10 Phrases From The ‘80s and ‘90s That Will Leave Gen-Z Baffled
A viral Reddit thread revealed just how old we all are.
Time goes by way too quickly and nothing makes that more glaringly obvious than when talking to someone who is in a different generation, and they have no idea what you’re talking about. For example, asking your kid to “change the channel” or “hang up the phone” will likely elicit a perplexed expression — and that’s just the beginning.
A viral Reddit thread posted in r/NoStupidQuestions highlights these lost and out-of-date phrases, and it’s absolutely hilarious. Reddit user u/2bornnot2b posed the question: “What are phrases that were common in the ‘80s and ‘90s but people born after [the] 2000s will not understand?” and thousands of comments rolled in. The thread is full of simple phrases and more obscure references that are a historical nod to pop culture in the 80s and 90s and leave Gen-Z absolutely baffled.
Spoiler alert: A lot of these are about phones.
"You have a collect call from HiMomComePickUsUp"
Pay phones required you to have money to make a call, unless you called collect which charged the person you were calling to pay for the use of the phone. Kids and parents got creative to circumvent the cost while still using the service.
“Hello and welcome to movie phone! If you know the name of the movie you’d like to see, press 1! To hear from a list of current movies, press 2!”
Before the internet, if we wanted to know what theaters were playing which movies, Moviefone, an automated system, was the way to do it. Kramer pretending to be this service in Seinfeld is peak 90s.
The Redditor explained that phat, meaning “Pretty Hot and Tempting,” and “pronounced just like ‘fat,’ ” was different back in the day. “There was a song where the lyrics said ‘Phat like Cindy Crawford’ and kids from the 90s had to tell the adults of our era that we weren't implying that Cindy Crawford was fat, but rather that she was awesome,” they explained.
The song with those lyrics? That would be “Hey Leonardo (She Likes Me for Me)” by Blessid Union of Souls.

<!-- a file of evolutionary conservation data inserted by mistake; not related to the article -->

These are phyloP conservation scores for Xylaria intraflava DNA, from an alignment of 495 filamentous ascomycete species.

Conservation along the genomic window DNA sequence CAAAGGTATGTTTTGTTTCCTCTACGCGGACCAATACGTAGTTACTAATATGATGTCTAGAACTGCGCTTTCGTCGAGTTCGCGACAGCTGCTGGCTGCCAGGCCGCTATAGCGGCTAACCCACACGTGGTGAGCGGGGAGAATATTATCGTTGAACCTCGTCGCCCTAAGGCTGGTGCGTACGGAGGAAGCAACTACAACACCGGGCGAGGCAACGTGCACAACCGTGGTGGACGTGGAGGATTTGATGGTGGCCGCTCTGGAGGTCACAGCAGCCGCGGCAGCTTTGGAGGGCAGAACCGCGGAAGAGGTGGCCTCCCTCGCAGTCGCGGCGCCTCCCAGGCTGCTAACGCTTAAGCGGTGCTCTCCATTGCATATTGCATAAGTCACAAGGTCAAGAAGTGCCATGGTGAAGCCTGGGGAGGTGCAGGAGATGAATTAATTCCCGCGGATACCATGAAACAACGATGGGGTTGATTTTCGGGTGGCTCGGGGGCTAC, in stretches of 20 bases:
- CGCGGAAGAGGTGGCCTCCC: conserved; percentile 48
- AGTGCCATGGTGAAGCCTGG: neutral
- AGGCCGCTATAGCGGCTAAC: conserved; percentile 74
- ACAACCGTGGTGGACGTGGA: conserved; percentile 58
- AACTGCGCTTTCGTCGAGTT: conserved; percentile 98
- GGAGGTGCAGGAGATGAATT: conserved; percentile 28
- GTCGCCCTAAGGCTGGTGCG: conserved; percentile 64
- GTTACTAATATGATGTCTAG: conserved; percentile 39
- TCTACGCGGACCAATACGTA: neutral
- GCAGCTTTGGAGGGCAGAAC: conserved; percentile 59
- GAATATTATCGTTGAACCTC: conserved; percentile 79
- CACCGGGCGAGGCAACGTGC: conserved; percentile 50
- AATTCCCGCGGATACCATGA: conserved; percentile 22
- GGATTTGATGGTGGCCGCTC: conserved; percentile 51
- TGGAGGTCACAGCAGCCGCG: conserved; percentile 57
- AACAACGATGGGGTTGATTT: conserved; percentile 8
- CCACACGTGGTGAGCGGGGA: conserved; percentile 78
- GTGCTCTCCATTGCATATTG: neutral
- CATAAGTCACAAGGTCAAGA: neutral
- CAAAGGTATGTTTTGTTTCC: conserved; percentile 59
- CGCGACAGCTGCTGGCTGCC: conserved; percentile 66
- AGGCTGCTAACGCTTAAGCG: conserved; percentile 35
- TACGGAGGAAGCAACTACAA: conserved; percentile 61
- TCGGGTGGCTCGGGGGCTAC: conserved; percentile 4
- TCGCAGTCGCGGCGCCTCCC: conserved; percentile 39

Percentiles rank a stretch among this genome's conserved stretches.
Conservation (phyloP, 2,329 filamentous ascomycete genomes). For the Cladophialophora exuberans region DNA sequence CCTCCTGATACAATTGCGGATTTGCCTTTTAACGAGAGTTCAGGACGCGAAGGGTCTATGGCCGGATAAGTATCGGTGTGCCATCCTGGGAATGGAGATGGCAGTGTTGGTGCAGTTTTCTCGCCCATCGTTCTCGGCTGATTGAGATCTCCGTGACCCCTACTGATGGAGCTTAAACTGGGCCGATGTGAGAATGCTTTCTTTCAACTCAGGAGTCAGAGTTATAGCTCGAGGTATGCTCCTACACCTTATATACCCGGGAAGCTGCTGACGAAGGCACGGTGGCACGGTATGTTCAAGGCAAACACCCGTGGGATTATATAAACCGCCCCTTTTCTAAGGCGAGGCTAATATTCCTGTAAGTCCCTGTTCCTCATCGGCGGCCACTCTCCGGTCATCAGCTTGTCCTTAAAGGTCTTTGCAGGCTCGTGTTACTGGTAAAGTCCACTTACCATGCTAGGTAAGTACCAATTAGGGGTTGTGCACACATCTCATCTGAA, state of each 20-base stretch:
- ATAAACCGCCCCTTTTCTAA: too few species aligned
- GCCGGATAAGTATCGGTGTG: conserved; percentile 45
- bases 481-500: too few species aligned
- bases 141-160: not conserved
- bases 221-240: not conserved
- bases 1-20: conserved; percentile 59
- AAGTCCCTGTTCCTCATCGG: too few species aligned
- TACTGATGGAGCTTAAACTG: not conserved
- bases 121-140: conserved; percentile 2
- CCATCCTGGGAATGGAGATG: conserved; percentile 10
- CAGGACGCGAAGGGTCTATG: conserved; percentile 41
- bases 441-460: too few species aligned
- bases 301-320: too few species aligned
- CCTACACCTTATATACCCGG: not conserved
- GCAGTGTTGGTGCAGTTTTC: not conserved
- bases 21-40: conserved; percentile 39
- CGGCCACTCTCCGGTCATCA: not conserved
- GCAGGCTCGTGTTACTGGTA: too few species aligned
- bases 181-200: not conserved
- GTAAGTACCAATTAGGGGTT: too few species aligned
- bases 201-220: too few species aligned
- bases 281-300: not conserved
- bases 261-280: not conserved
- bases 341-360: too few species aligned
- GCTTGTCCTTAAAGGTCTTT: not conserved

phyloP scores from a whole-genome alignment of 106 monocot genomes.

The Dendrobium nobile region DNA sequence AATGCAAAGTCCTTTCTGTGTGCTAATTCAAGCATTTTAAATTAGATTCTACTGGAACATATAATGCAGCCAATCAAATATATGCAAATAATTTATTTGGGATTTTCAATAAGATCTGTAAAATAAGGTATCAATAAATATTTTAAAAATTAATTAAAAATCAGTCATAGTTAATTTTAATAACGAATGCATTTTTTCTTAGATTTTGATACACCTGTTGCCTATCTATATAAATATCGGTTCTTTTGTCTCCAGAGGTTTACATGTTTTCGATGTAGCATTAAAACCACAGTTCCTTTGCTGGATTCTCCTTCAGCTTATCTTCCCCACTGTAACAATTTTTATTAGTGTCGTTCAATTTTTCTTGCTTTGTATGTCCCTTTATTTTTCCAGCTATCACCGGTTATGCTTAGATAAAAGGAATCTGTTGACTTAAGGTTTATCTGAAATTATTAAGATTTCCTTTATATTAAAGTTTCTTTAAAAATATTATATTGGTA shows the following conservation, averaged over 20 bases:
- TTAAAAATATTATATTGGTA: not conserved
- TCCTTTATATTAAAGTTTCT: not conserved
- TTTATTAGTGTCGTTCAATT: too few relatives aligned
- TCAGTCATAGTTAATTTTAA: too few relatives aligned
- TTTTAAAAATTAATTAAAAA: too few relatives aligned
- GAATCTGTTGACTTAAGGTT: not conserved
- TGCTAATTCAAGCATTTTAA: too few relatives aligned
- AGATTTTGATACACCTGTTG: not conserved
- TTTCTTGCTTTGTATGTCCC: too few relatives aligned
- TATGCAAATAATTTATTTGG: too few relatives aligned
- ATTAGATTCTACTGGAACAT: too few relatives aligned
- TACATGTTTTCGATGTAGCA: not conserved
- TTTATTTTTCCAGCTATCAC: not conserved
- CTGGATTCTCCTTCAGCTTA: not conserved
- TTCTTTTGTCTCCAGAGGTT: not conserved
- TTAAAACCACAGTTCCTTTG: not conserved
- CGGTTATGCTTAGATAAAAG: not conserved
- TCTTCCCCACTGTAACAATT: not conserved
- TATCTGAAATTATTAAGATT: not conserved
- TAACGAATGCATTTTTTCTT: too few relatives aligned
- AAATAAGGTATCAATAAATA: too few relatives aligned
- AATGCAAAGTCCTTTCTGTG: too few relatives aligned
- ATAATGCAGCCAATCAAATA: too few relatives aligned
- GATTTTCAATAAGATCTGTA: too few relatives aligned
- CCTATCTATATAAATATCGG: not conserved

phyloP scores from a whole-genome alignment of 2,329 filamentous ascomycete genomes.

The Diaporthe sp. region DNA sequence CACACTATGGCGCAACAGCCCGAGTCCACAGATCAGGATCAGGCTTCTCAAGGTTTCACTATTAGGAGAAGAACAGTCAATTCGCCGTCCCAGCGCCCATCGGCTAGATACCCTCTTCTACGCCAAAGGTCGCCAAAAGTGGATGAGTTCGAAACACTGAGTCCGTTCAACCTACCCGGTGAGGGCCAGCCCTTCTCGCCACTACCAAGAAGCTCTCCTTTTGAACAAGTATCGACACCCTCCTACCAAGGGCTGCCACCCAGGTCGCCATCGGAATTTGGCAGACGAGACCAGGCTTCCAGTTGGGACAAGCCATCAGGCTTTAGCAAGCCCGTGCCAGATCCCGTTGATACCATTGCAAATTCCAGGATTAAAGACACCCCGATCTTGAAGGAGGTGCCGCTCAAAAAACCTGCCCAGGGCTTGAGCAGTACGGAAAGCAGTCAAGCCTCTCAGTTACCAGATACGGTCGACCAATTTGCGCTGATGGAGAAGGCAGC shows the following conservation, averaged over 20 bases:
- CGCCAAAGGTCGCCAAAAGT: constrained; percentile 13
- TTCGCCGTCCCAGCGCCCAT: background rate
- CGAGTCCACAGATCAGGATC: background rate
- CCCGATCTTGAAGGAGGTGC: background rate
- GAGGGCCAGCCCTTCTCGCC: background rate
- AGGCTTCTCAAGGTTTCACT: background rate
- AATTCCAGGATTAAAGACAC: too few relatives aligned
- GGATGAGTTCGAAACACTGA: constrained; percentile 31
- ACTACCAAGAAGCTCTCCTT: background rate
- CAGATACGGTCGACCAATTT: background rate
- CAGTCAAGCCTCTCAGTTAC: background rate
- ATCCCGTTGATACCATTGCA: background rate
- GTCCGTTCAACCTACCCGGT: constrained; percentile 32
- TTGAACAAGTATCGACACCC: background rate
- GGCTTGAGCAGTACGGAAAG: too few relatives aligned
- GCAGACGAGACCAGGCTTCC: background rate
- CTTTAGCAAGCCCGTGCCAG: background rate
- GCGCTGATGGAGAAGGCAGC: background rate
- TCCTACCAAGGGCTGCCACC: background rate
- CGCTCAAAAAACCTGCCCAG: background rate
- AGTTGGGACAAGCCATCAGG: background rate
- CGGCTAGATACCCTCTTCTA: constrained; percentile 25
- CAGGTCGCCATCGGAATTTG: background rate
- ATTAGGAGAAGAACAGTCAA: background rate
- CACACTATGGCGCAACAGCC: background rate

“It’s 10 pm. Do you know where your children are?”
This phrase from a Public Service Announcement played for decades to remind parents that it’s late, and if their kids are out, they’re probably up to no good. It played just before the evening news at 10 pm or 11 pm
“You’ve got mail!”
When email was brand new, our computers would play this phrase when we had a new AOL email.
“Here's a quarter. Call someone who cares.”
An insult you’d hurl at someone when you didn’t care about what they were saying, the quarter referencing the cost of using a pay phone.
"If you are calling from a touch-tone phone, press 1"
Automated phone messages these days are different than in the 80s and 90s. Gen-Z likely has no idea what a “touch-tone” phone is — a phone with buttons versus the older version rotary phones.
“I'll page you!”
Before cell phones and texting, the coolest thing to have was a pager, a small device that only displayed numbers. You’d call the pager (sometimes called a beeper) number, and after the beep, you’d enter a number—either your phone number or a secret code between you and the person you called.
“Smoking or non?”
Smoking cigarettes was far more common in the '80s and '90s, and when you went to eat at a restaurant, the host seating you would ask if you wanted to sit in the smoking section or the non-smoking section, which essentially the only difference was whether there was an ashtray on the table.
"That concludes our broadcast day.”
Before streaming services were a thing, TV stations wouldn’t broadcast all day. In the very early hours, like 3 am or so, the TV station would announce the broadcast day is over, and all you’d see after is the SMPTE color bars for a few hours.
You can read the entire Reddit thread and all the responses here.
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